Steven Sowden and Paul Fleming: 'You have to envision how the climate crisis is going to impact your portfolio'

03 May 2022 Expert insight

Charities need to consider to what extent all climate crisis scenarios will impact investing.

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When thinking about the climate crisis there are a number of scenarios that people in all sectors are considering – from a speedy transition to net-zero to global catastrophe, and all points in between. These playbooks can also be applied to your investments and how they are managed.

Investment consultant at Mercer, Steven Sowden, explains: “We are working with a number of clients, including charities, to analyse their portfolios against a wide range of potential scenarios to help them understand which investments are exposed to which type of transition risk. We consider scenarios from a rapid transition whereby the world achieves the objective of limiting global warming to 1.5 degrees, to a failed transition where we miss targets and the planet continues to warm at an accelerated rate.”

Both these scenarios, and all those in between, involve risk from an investment point of view. “In a rapid scenario, the risks are due to the pace of change as businesses quickly act to decarbonise our economy,” continues Sowden. “But of course, with a failed transition, physical risks come to the forefront.”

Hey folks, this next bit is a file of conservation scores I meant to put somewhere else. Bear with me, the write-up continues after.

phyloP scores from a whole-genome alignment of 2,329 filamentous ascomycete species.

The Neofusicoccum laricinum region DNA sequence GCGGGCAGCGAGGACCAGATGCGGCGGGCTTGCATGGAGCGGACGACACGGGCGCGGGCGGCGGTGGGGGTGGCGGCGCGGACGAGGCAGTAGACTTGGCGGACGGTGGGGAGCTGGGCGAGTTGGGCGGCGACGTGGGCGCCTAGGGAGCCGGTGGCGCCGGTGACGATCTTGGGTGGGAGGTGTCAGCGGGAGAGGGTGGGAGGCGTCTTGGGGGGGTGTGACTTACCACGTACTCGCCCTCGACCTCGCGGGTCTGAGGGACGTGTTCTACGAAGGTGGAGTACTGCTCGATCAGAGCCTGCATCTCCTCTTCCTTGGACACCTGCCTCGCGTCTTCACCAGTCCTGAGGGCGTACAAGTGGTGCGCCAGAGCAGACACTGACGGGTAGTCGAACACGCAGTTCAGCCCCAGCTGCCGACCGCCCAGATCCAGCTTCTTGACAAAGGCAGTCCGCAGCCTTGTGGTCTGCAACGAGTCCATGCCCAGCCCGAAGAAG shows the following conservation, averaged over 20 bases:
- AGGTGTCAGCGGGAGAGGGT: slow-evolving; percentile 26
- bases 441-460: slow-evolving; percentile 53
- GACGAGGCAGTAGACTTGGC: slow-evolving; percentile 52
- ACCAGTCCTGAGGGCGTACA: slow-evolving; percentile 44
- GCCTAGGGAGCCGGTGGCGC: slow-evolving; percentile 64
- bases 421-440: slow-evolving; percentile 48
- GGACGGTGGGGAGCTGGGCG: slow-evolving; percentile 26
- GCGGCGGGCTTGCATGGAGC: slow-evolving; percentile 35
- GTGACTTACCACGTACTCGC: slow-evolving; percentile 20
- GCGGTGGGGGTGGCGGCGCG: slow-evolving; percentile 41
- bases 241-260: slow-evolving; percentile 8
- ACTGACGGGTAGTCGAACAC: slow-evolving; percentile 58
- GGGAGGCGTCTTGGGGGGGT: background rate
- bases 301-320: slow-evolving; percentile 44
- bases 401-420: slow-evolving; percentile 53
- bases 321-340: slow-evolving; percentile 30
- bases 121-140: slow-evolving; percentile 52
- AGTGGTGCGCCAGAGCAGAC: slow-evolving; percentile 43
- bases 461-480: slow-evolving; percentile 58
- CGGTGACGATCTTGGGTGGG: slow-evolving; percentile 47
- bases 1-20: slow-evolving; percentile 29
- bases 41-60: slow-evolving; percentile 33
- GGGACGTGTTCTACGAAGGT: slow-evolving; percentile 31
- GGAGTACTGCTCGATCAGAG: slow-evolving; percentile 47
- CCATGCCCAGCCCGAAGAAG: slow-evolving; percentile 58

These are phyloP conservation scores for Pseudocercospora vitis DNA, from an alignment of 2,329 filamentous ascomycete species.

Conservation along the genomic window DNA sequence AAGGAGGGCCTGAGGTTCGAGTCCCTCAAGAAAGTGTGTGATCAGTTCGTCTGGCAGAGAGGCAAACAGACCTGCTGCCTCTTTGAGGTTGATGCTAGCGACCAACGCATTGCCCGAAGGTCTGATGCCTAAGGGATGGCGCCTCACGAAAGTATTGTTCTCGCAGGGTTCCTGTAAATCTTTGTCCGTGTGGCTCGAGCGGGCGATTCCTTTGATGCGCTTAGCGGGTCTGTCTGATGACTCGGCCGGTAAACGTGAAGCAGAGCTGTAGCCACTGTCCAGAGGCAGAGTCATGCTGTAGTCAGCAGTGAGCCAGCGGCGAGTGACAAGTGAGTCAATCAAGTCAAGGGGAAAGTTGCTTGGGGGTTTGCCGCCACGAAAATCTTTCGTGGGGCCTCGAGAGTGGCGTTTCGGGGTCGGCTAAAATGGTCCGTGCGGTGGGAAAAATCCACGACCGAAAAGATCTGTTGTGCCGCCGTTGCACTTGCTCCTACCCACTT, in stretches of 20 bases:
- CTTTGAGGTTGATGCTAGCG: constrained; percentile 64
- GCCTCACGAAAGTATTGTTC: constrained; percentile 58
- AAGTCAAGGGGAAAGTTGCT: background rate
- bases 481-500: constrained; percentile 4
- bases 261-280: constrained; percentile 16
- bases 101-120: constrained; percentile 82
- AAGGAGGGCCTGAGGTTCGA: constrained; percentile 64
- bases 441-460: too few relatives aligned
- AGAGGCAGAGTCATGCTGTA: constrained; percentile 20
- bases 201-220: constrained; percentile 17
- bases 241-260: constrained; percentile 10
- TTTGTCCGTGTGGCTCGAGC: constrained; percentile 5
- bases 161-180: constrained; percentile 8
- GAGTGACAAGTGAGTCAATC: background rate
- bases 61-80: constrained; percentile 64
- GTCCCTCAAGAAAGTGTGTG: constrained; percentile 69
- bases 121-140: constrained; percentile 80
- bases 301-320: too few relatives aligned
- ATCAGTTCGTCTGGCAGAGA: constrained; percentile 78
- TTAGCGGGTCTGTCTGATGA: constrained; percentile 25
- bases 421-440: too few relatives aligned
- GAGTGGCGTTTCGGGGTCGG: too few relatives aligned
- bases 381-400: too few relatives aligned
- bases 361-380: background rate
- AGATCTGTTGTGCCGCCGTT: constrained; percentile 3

One of the key reasons for mapping out the worst case scenario is that it provides a justification for having net-zero targets, says Sowden. “We may think that the physical manifestations of climate change that we are seeing today such as wildfires, droughts and polar-ice caps melting won’t have a big impact on the performance of financial portfolios for decades to come, particularly if they are reasonably well diversified. But if the direction of travel stays the same, the meaningful human impact that we are seeing now will be priced into the markets sooner than we think. You have to envision how the climate crisis is going to impact your portfolio, take opportunities that arise, and avoid the risks.”

Sustainable strategy

This type of longer-term thinking is particularly pertinent to charity investors, who are typically looking for a sustainable strategy that will provide stability for years to come. “Our charity clients intend to be around for decades into the future,” says Sowden. “So it is important to understand the long-term impact of their investments in the context of climate risk.”

To have genuine impact, Sowden believes that divestment is not going to be part of the complete solution. “Excluding companies on its own is not going to have a massive impact on decarbonisation. Engaging with carbon-emitting sectors and working with them to change is going to be much more progressive. Divesting has its place, but at some point, you’ve got to engage and try to change the industries. It’s easy to get out of a sector, but it’s not going to have much effect on carbon emissions because you have to a degree opted out of the debate.”